Coffee shop to kampung, Anwar charms Ijok

RK Anand
Apr 23, 07 11:30am

It was a modest Chinese coffee shop in the heart of Ijok. At its best, it could probably accommodate little more than 50 customers.

However, last night the shop was bursting at its seams as hundreds descended upon it. The crowd spilled onto the streets, causing a traffic jam in the tiny hamlet, tucked amongst dense plantations some 50km northwest of Kuala Lumpur.

They were there for one man, who showed up soon after in a chauffeur driven dark-coloured Rover. As the car pulled up, the crowd began to jostle for a closer look and when he emerged there was a thunderous applause.

This was none other than former deputy premier and Parti Keadilan Rakyat (PKR) advisor Anwar Ibrahim who had come to campaign for Khalid Ibrahim – his party’s candidate in the April 28 by-election.

Yesterday’s function was testimony to his popularity, not only among the Malays, but other races as well.

Since the 500 or so people who jam packed the coffee shop were predominantly Chinese, Anwar decided to touch on topics close to their hearts such as the economy, mother-tongue education and not to forget, Umno Youth chief Hishammuddin Hussein’s infamous keris-wielding incident.

Peppered with generous doses of humour and wit, Anwar drew much laughter and applause from his audience during his brief speech.

Repressive policies

As for Hishammuddin, who is also education minister, Anwar said wielding the keris during the Umno general assembly was nothing short of a warning to other races, especially the Chinese.

He said the Umno Youth chief had since explained that raising the traditional dagger was part of the Malay culture.

“You think the Chinese are stupid ah?” he asked, cracking up those present. “It was a warning (to the other races). Don’t challenge the Malays or else…”

The PKR leader also said the New Economic Policy (NEP) was detrimental to all races, including the Malays which it was crafted to provide assistance for.

Anwar said he was not raising these issues just to please the Chinese and that he would tell the Malays the same thing as well.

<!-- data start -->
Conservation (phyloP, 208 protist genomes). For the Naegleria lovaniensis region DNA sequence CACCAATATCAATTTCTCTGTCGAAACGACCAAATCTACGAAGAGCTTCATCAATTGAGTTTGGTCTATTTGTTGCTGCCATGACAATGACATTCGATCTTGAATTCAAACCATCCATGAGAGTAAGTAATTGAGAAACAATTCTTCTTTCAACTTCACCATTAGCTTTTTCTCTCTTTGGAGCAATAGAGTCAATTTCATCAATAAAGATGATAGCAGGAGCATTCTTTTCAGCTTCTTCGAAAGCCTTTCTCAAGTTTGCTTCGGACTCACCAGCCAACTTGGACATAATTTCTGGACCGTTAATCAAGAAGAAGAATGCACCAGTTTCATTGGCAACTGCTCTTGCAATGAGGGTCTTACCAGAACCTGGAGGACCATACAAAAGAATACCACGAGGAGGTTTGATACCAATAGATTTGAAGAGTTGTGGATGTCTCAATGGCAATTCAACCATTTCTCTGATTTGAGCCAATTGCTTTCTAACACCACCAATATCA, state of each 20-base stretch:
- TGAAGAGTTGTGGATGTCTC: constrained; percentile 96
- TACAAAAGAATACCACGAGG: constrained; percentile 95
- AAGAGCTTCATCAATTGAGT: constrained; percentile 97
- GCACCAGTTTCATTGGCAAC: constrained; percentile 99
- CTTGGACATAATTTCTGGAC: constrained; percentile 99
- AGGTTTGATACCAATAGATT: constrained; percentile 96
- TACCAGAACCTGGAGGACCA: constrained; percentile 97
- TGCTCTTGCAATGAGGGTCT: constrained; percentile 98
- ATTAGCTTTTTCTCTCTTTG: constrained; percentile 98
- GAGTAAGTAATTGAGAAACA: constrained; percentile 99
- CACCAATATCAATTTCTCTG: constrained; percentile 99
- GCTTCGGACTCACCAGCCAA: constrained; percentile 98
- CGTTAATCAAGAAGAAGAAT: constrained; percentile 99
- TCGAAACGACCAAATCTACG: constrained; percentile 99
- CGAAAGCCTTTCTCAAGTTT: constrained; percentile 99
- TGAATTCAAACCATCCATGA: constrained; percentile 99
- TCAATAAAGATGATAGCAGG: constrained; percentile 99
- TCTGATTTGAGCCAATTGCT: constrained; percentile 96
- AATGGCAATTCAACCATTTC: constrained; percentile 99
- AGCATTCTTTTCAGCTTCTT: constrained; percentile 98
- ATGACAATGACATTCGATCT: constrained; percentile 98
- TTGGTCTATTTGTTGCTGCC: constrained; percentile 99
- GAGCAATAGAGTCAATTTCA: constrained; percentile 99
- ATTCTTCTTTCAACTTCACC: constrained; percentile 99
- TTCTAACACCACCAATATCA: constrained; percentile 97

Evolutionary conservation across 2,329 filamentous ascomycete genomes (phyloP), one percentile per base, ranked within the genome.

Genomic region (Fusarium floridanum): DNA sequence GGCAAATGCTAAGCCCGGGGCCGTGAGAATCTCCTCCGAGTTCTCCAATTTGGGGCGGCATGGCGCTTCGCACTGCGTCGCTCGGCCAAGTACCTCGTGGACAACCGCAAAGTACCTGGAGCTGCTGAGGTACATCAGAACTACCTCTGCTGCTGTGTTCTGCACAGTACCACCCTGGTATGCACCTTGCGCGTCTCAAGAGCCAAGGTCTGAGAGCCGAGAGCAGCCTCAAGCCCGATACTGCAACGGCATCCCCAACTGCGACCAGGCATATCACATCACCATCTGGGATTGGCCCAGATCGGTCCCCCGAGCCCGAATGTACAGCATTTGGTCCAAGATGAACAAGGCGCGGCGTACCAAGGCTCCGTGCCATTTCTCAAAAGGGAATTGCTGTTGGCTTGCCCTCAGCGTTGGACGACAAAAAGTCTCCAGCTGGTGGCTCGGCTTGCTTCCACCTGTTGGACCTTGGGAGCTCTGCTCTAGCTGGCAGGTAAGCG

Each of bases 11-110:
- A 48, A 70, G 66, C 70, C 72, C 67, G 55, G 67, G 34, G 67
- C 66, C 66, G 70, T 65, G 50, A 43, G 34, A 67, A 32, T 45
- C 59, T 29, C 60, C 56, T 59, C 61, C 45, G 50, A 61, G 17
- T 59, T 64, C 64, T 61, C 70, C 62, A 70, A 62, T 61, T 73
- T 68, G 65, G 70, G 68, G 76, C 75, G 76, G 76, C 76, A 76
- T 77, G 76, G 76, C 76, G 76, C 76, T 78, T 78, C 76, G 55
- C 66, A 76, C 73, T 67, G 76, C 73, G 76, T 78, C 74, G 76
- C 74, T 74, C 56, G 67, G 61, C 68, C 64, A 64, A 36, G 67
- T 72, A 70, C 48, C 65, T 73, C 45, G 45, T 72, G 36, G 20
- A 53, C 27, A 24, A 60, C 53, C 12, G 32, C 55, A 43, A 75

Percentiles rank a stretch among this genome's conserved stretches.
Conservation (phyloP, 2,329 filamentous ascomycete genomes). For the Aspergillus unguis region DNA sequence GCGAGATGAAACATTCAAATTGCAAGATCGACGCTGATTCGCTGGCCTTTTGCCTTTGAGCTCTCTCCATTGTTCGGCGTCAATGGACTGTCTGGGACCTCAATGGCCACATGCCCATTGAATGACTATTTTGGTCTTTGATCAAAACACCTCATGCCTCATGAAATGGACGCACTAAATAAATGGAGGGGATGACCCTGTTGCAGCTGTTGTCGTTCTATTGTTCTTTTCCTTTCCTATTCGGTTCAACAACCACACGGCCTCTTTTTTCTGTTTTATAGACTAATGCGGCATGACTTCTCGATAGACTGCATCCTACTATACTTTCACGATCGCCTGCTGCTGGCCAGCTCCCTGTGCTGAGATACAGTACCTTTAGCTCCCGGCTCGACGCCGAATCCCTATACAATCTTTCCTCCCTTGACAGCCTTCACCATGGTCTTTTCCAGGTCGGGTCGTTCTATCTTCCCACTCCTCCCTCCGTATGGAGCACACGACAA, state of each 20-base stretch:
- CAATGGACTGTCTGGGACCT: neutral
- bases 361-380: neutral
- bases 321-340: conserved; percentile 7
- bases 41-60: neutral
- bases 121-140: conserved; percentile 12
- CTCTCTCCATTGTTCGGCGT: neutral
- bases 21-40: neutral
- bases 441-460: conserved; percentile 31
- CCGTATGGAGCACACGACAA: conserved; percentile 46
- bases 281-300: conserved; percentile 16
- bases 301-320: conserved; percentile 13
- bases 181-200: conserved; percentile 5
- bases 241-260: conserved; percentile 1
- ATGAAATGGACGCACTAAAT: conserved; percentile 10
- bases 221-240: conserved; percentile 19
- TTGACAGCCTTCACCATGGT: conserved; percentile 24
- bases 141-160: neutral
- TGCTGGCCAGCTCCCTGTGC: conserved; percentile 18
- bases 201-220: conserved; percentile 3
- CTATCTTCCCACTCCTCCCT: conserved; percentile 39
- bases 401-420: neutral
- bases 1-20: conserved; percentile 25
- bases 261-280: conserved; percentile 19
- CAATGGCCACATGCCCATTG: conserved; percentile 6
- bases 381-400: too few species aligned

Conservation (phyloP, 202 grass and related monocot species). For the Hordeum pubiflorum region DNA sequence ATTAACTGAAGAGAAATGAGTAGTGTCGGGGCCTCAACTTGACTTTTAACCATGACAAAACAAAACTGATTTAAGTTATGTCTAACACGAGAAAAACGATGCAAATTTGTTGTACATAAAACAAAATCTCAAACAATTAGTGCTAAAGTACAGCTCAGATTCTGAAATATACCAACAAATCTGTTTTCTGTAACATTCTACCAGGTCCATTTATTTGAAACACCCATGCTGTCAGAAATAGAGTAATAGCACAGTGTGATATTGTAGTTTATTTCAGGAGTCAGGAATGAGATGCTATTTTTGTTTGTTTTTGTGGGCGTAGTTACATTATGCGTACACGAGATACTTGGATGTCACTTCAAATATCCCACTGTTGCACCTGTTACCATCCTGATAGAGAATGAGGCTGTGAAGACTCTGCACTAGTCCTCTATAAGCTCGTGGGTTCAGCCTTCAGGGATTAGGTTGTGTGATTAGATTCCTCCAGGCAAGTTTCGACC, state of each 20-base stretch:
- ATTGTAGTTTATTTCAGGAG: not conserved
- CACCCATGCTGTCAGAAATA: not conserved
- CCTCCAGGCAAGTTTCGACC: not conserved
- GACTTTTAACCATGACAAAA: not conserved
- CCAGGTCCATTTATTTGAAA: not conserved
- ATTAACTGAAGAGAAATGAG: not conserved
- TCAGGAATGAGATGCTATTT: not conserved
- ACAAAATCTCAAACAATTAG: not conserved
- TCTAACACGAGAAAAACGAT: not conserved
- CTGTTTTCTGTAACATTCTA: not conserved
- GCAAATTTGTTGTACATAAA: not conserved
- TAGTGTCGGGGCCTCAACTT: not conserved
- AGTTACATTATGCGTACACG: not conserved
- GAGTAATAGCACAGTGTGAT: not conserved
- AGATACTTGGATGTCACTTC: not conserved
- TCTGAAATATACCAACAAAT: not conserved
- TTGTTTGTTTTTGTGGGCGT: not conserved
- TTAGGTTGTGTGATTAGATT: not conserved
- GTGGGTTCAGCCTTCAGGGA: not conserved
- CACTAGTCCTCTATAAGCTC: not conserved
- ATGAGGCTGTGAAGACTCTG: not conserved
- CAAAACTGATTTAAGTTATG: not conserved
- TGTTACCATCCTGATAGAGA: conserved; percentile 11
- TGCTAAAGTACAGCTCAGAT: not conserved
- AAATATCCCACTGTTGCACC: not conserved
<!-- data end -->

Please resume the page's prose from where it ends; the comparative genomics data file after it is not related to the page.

“If Malaysia is to move forward, all races must participate,” he said, adding that race-based politics was not good for the country.

“I don’t understand why the Chinese still support this Malay (Umno) government,” he quipped much to the amusement of the audience.

On a more serious note, Anwar said he does not want to support policies that are repressive and discriminatory. “I don’t want to see this country go down because of leaders who squander.”

As for education, he said the current standard was deplorable and asked why a non-Malay could not head a local public university.

The former deputy premier also took a swipe at the language-switch policy mooted by his predecessor Dr Mahathir Mohamad which saw English being used as the medium of instruction for Mathematics and Science.

“I challenge MCA leaders to respond to my call to have the language switch reverted and have Chinese schools teach these subjects in Chinese,” he said.

Anwar also drew loud cheers when he stressed on the importance of learning the Chinese language and revealed that three of his six children have learnt the language.

Better Malaysia

On a more personal note, the former deputy premier, who was sacked by Mahathir in 1998 and subsequently spent six year in prison, said he was not fueled by the desire for vengeance.

“I have gone through the cycle. I have dined with Kings and I have eaten horrible meals in prison. I am not seeking revenge, I just want Malaysia to be a good country for all Malaysians.”

He also took a swipe at Umno campaigners for telling Malay voters that he has changed and that he was now pro-Jew and pro-Chinese.

“MCA will come here tomorrow and tell you (Chinese voters) that I am pro-Malay. Both are lies, I am pro all races,” he said.

Immediately after his speech, Anwar was whisked away to another location in Batang Bejuntai, where he spent several minutes in the company of a few Indian PKR leaders and activists who launched a verbal assault against the ruling Barisan Nasional coalition. Their primary targets being MIC and its president S Samy Vellu.

Following this, the dark-coloured Rover headed towards the nearby Kampung Sungai Darah, escorted by youths on motorcycles carrying PKR flags.

Here, he addressed more than 300 people, made up mostly of Malays and Indians. Once again, Anwar’s wit and humour had the crowd in stitches.

Mongolia to KL

He said the Tuan Mee area now has the most number of sewing machines in the world as BN has just given out some 200 of these machines to the residents there.

“This is the time to ask for all sorts of things, go ahead and take them but when polling day comes, vote for PKR,” he said.

He also quipped that there were no tractors in Penang at the moment as the machines have come down south on the behest of the ruling coalition to work on the roads and drains in Ijok.

“Ijok is now world famous. Before this, nobody knew where it was. Now, right from Mongolia to Kuala Lumpur, people know where this town is,” he said.

Anwar also reiterated his corruption allegations concerning Deputy Prime Minister Najib Abdul Razak over the purchase of submarines and fighter jets.

Apart from this, he also stressed on the importance of religious freedom and criticised any form of coercion in this matter.

Several minutes into his speech, businessman KS Nallakarupan made his way through the crowd, to which Anwar said in jest:

“Here comes Nalla, look at the way he walks, just like MGR (late Tamil actor and politician).”

The PKR advisor also told his audience that even a single opposition representative in the Selangor state assembly could make a difference.

“Do you think (BN candidate) K Parthiban can represent you effectively. I don’t think so, Khalid is the best choice,” he stressed.


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